How to get a Lasersaur
Welcome to the Lasersaur project!
If you want to build your own laser cutter, understand it from ground up, and want to maintain such a system yourself you have come to the right place. This project is about empowering you with knowledge, robotics, and things that make things. We think of it as both open source hardware and the infrastructure that enables more open source hardware. Most importantly it is also a place to exchange ideas about personal fabrication and promoting technology that is open and shared. The Lasersaur project is currently in pre-release phase. Please understand that the documentation is still subject to completion. Nonetheless, many have built one already and we have a good record of addressing open questions on the mailing list.
Still excited? This is how you go after building your own Lasersaur:
- Understand the Prerequisites
- Understand the Risks
- Order Parts
- Assemble System
- Run and Maintain
You need some simple tools and some basic understanding of mechanical and electrical systems as well as some understanding of basic software development. We tried our best not to require any advanced tools or advanced craftsmanship to complete the build. For the most part the system is assembled by mounting and connecting parts with socket cap screws. The control board requires some through-hole soldering and running wires to sensors, motors, and the laser.
The primary risks come from operating a CO2 laser tube. Please operate your first system with a laser source within your level of expertise, even if this is a laser pointer. From there work yourself up until you can safely run a high-powered system.
CO2 lasers involve high-energy infrared beams that may be reflected or scattered and can cause fire on many materials. Most importantly lasers may cause permanent damage to the eye. The best way to manage these kinds of risk is wearing protection glasses certified for CO2 wavelength and having proper fire extinguishers available at all times (see Accessories).
The second danger is high-voltage. Depending on the tube, you are looking at 25000-40000 volts. The power supplies are rated in the 50mA range which puts any electric shocks into lethal territory. One might be able to survive such a shock but depending on things like physical condition, length of shock, and the fact that the power supply may actually supply more amps temporarily puts this into the avoid-at-all-costs category. Also note that electricity at these voltages jumps through the air for several inches and be aware that the power supplies stay charged after disconnecting them from the outlet for quite some time.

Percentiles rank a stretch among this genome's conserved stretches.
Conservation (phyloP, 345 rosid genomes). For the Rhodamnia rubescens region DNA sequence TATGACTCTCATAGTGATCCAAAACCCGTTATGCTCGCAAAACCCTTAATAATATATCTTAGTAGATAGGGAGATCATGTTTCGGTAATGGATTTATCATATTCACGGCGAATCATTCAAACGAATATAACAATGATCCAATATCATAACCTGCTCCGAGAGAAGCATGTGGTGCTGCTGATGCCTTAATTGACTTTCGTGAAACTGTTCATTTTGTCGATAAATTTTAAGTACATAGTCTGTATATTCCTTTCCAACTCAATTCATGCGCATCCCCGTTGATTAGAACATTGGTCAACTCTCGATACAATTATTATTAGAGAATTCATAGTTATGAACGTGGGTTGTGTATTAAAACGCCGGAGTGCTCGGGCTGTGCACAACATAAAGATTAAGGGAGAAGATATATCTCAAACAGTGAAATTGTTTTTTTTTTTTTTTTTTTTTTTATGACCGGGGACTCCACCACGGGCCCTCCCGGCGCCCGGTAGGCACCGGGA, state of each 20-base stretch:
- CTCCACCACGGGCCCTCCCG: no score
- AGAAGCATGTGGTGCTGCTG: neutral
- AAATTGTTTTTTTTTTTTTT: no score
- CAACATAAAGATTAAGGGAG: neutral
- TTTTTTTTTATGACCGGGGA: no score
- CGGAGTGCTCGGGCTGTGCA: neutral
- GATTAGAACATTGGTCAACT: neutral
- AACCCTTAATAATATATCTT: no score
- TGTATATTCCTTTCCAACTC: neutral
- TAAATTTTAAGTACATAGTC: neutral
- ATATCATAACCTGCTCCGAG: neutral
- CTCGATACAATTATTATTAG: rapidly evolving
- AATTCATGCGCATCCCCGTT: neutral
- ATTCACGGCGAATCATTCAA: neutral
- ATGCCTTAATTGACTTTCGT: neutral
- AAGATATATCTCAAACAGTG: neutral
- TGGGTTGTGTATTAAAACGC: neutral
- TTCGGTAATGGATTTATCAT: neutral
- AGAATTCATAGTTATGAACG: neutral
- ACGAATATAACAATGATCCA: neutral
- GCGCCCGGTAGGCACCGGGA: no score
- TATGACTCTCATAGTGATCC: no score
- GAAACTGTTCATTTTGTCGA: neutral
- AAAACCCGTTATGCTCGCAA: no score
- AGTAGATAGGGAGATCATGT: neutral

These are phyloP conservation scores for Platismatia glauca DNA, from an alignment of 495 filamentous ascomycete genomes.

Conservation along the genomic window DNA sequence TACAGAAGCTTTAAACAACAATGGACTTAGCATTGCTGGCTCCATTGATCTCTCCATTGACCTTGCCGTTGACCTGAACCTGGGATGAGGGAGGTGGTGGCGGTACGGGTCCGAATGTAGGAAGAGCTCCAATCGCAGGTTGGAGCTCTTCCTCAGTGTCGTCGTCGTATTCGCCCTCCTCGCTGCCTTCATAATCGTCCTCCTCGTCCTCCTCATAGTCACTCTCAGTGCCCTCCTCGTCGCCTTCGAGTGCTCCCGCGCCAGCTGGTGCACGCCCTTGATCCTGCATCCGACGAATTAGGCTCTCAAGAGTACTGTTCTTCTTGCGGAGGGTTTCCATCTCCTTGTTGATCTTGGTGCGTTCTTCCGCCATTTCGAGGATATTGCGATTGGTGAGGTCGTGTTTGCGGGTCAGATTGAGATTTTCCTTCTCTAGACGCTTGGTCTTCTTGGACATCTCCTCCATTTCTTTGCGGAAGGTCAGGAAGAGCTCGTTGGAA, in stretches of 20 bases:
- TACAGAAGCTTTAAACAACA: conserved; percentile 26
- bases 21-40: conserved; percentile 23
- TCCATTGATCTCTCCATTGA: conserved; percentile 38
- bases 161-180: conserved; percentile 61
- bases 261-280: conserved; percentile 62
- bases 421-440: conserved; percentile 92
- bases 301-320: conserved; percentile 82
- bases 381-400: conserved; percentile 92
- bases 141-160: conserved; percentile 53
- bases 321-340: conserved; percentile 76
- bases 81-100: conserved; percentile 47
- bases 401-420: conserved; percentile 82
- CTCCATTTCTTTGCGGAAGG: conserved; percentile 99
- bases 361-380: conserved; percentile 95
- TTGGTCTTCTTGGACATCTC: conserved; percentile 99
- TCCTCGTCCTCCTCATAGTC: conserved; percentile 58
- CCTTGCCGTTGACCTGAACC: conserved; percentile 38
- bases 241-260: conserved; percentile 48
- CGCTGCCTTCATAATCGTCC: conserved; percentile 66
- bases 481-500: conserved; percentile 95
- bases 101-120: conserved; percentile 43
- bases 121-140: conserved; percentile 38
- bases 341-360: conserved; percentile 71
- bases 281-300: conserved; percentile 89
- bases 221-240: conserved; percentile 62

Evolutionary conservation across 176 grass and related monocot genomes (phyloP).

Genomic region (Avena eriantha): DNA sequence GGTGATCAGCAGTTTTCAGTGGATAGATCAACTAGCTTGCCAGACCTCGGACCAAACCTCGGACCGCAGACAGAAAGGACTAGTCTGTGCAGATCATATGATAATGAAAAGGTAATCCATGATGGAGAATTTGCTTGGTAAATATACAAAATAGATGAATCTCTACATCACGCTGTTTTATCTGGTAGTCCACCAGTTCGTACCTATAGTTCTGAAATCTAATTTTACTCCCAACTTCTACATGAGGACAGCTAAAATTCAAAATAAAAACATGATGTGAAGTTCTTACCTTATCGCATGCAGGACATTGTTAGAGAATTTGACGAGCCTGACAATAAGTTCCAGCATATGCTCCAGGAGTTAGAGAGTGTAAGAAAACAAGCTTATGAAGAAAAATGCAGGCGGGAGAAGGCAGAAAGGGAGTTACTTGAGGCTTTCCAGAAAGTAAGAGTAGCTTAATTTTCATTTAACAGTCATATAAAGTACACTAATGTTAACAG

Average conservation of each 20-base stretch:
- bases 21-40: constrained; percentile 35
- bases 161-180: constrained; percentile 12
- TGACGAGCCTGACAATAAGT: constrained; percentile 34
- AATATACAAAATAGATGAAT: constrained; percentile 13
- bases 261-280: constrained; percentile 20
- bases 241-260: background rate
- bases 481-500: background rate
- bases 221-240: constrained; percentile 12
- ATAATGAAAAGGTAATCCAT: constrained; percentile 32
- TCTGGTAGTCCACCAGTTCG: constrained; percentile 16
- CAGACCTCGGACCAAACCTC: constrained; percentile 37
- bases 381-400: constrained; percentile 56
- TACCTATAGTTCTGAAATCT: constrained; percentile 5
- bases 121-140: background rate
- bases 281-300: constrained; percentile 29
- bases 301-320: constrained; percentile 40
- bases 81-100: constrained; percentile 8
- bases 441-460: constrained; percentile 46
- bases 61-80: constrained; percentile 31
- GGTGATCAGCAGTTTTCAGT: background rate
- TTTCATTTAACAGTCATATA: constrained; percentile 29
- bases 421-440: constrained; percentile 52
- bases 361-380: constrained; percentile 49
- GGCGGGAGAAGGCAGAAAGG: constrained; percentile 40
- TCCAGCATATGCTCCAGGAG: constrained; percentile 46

Most countries have specific regulation for laser radiation that is typically dependent on the class of laser. Any laser that is suitable for cutting is class 4. Only after proper encasement and applying specifically regulated safety measures will a laser cutter be class 1.
Sourcing all components is straight forward if you are located in North America or Europe. We provide specific lists with suggested suppliers for both areas. However, if you are looking to cut down on the cost rather then time, we suggest you use our list as a guide to source the materials cheaper locally or online. In other parts of the world we have less experience, and it might take some extra work to get all the parts but it should be possible. Most suppliers ship worldwide and alternatives can be found quite easily in our experience.
The budget you need to allocate if using our suggested suppliers is around USD 7000 for the 100W system (same for EUR as sourcing in Europe is a bit more expensive). Please refer to the part lists for exact numbers. These lists are optimized for hassle-free ordering rather then cheapest option. There is plenty of opportunities to push the costs further down. For example, cutting the case panels yourself and sourcing the polycarbonate sheets locally would save you up to USD 800. Many standardized parts can also be sourced cheaper, like ball bearings, fasteners, and tubing.
We are compiling comprehensive instructions during the beta phase. This means until the project goes fully open source the manual needs to be complemented with the CAD model and the mailing list. After that we aim for a complete step-by-step instructional guide.
We think the assembly process is fairly enjoyable (think Lego Technik on steroids). Assembly does not include any difficult steps, like drilling precision holes or cutting pieces to size. On average, it should take about a week to put a Lasersaur together and we have seen people do it in substantially less time (the best time is at 3 days).
Run and Maintain
Our mailing list is an extensive resource for this. Also, as time passes we are moving the essential information to the manual for easy reference.